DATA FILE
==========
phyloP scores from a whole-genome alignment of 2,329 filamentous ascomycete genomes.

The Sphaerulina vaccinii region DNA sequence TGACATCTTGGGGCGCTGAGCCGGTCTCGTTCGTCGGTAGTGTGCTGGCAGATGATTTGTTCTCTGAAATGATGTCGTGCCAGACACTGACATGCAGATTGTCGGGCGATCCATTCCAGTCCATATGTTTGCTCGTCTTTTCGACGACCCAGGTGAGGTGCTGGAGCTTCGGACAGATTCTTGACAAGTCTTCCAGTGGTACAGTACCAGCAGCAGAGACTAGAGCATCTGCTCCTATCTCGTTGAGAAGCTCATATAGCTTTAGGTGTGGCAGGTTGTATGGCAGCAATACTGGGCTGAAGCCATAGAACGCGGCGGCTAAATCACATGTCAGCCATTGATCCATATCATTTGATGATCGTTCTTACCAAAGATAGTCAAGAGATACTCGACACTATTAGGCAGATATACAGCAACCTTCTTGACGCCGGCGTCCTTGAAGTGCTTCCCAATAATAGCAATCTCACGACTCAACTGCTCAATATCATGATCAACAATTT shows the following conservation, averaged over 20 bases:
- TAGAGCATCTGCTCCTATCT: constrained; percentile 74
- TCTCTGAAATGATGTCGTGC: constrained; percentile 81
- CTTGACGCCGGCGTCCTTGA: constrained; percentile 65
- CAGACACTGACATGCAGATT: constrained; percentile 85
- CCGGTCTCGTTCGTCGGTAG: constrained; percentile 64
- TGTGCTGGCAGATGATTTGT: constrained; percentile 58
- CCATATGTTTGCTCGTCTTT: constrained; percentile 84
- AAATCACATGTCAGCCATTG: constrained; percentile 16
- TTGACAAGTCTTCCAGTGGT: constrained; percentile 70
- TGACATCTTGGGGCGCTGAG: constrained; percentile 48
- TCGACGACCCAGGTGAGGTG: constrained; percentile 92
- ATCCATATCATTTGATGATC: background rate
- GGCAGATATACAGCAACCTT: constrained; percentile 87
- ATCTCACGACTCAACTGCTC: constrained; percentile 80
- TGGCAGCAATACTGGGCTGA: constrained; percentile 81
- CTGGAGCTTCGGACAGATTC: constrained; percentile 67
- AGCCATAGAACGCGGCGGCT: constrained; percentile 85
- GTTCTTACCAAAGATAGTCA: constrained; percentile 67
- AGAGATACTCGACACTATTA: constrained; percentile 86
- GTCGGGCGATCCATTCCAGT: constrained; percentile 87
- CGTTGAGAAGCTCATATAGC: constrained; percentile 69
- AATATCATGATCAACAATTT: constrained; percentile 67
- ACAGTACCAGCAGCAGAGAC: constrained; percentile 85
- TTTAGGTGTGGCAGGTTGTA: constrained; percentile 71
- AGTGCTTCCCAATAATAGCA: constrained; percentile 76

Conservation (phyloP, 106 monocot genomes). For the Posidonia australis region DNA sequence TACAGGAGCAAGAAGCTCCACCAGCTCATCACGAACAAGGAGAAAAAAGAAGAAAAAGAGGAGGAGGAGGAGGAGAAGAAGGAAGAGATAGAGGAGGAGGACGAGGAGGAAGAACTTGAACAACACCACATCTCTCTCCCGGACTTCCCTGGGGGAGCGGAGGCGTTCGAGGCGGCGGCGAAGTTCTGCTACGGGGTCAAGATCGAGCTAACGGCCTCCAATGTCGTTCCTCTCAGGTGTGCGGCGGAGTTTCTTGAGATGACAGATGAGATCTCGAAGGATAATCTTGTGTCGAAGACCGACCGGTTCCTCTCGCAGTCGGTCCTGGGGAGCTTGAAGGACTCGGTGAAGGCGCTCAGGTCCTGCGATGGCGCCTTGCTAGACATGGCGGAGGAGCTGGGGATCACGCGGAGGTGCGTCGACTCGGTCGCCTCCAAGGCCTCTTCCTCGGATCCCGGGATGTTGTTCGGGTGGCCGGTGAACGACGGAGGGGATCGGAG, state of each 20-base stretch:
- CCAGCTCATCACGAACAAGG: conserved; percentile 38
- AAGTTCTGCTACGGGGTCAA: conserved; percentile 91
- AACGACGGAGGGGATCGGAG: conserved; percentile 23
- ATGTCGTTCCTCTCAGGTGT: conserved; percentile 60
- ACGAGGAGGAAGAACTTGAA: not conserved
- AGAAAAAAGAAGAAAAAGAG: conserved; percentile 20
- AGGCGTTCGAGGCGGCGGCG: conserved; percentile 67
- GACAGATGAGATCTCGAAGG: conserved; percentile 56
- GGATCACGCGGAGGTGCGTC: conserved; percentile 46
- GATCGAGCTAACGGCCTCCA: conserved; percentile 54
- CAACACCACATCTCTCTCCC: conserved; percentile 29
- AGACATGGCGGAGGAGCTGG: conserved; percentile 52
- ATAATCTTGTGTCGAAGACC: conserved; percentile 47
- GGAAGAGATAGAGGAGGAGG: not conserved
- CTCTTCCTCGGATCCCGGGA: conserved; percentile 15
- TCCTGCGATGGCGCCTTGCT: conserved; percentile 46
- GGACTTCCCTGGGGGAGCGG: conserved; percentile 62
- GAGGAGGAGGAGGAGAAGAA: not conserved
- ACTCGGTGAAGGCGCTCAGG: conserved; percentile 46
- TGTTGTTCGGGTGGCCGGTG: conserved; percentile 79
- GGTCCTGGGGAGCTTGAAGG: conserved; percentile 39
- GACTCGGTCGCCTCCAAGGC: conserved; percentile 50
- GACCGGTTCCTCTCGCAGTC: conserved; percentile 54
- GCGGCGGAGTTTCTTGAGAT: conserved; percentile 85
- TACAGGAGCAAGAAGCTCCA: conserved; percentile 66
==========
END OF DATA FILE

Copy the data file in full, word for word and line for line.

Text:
phyloP scores from a whole-genome alignment of 2,329 filamentous ascomycete genomes.

The Sphaerulina vaccinii region DNA sequence TGACATCTTGGGGCGCTGAGCCGGTCTCGTTCGTCGGTAGTGTGCTGGCAGATGATTTGTTCTCTGAAATGATGTCGTGCCAGACACTGACATGCAGATTGTCGGGCGATCCATTCCAGTCCATATGTTTGCTCGTCTTTTCGACGACCCAGGTGAGGTGCTGGAGCTTCGGACAGATTCTTGACAAGTCTTCCAGTGGTACAGTACCAGCAGCAGAGACTAGAGCATCTGCTCCTATCTCGTTGAGAAGCTCATATAGCTTTAGGTGTGGCAGGTTGTATGGCAGCAATACTGGGCTGAAGCCATAGAACGCGGCGGCTAAATCACATGTCAGCCATTGATCCATATCATTTGATGATCGTTCTTACCAAAGATAGTCAAGAGATACTCGACACTATTAGGCAGATATACAGCAACCTTCTTGACGCCGGCGTCCTTGAAGTGCTTCCCAATAATAGCAATCTCACGACTCAACTGCTCAATATCATGATCAACAATTT shows the following conservation, averaged over 20 bases:
- TAGAGCATCTGCTCCTATCT: constrained; percentile 74
- TCTCTGAAATGATGTCGTGC: constrained; percentile 81
- CTTGACGCCGGCGTCCTTGA: constrained; percentile 65
- CAGACACTGACATGCAGATT: constrained; percentile 85
- CCGGTCTCGTTCGTCGGTAG: constrained; percentile 64
- TGTGCTGGCAGATGATTTGT: constrained; percentile 58
- CCATATGTTTGCTCGTCTTT: constrained; percentile 84
- AAATCACATGTCAGCCATTG: constrained; percentile 16
- TTGACAAGTCTTCCAGTGGT: constrained; percentile 70
- TGACATCTTGGGGCGCTGAG: constrained; percentile 48
- TCGACGACCCAGGTGAGGTG: constrained; percentile 92
- ATCCATATCATTTGATGATC: background rate
- GGCAGATATACAGCAACCTT: constrained; percentile 87
- ATCTCACGACTCAACTGCTC: constrained; percentile 80
- TGGCAGCAATACTGGGCTGA: constrained; percentile 81
- CTGGAGCTTCGGACAGATTC: constrained; percentile 67
- AGCCATAGAACGCGGCGGCT: constrained; percentile 85
- GTTCTTACCAAAGATAGTCA: constrained; percentile 67
- AGAGATACTCGACACTATTA: constrained; percentile 86
- GTCGGGCGATCCATTCCAGT: constrained; percentile 87
- CGTTGAGAAGCTCATATAGC: constrained; percentile 69
- AATATCATGATCAACAATTT: constrained; percentile 67
- ACAGTACCAGCAGCAGAGAC: constrained; percentile 85
- TTTAGGTGTGGCAGGTTGTA: constrained; percentile 71
- AGTGCTTCCCAATAATAGCA: constrained; percentile 76

Conservation (phyloP, 106 monocot genomes). For the Posidonia australis region DNA sequence TACAGGAGCAAGAAGCTCCACCAGCTCATCACGAACAAGGAGAAAAAAGAAGAAAAAGAGGAGGAGGAGGAGGAGAAGAAGGAAGAGATAGAGGAGGAGGACGAGGAGGAAGAACTTGAACAACACCACATCTCTCTCCCGGACTTCCCTGGGGGAGCGGAGGCGTTCGAGGCGGCGGCGAAGTTCTGCTACGGGGTCAAGATCGAGCTAACGGCCTCCAATGTCGTTCCTCTCAGGTGTGCGGCGGAGTTTCTTGAGATGACAGATGAGATCTCGAAGGATAATCTTGTGTCGAAGACCGACCGGTTCCTCTCGCAGTCGGTCCTGGGGAGCTTGAAGGACTCGGTGAAGGCGCTCAGGTCCTGCGATGGCGCCTTGCTAGACATGGCGGAGGAGCTGGGGATCACGCGGAGGTGCGTCGACTCGGTCGCCTCCAAGGCCTCTTCCTCGGATCCCGGGATGTTGTTCGGGTGGCCGGTGAACGACGGAGGGGATCGGAG, state of each 20-base stretch:
- CCAGCTCATCACGAACAAGG: conserved; percentile 38
- AAGTTCTGCTACGGGGTCAA: conserved; percentile 91
- AACGACGGAGGGGATCGGAG: conserved; percentile 23
- ATGTCGTTCCTCTCAGGTGT: conserved; percentile 60
- ACGAGGAGGAAGAACTTGAA: not conserved
- AGAAAAAAGAAGAAAAAGAG: conserved; percentile 20
- AGGCGTTCGAGGCGGCGGCG: conserved; percentile 67
- GACAGATGAGATCTCGAAGG: conserved; percentile 56
- GGATCACGCGGAGGTGCGTC: conserved; percentile 46
- GATCGAGCTAACGGCCTCCA: conserved; percentile 54
- CAACACCACATCTCTCTCCC: conserved; percentile 29
- AGACATGGCGGAGGAGCTGG: conserved; percentile 52
- ATAATCTTGTGTCGAAGACC: conserved; percentile 47
- GGAAGAGATAGAGGAGGAGG: not conserved
- CTCTTCCTCGGATCCCGGGA: conserved; percentile 15
- TCCTGCGATGGCGCCTTGCT: conserved; percentile 46
- GGACTTCCCTGGGGGAGCGG: conserved; percentile 62
- GAGGAGGAGGAGGAGAAGAA: not conserved
- ACTCGGTGAAGGCGCTCAGG: conserved; percentile 46
- TGTTGTTCGGGTGGCCGGTG: conserved; percentile 79
- GGTCCTGGGGAGCTTGAAGG: conserved; percentile 39
- GACTCGGTCGCCTCCAAGGC: conserved; percentile 50
- GACCGGTTCCTCTCGCAGTC: conserved; percentile 54
- GCGGCGGAGTTTCTTGAGAT: conserved; percentile 85
- TACAGGAGCAAGAAGCTCCA: conserved; percentile 66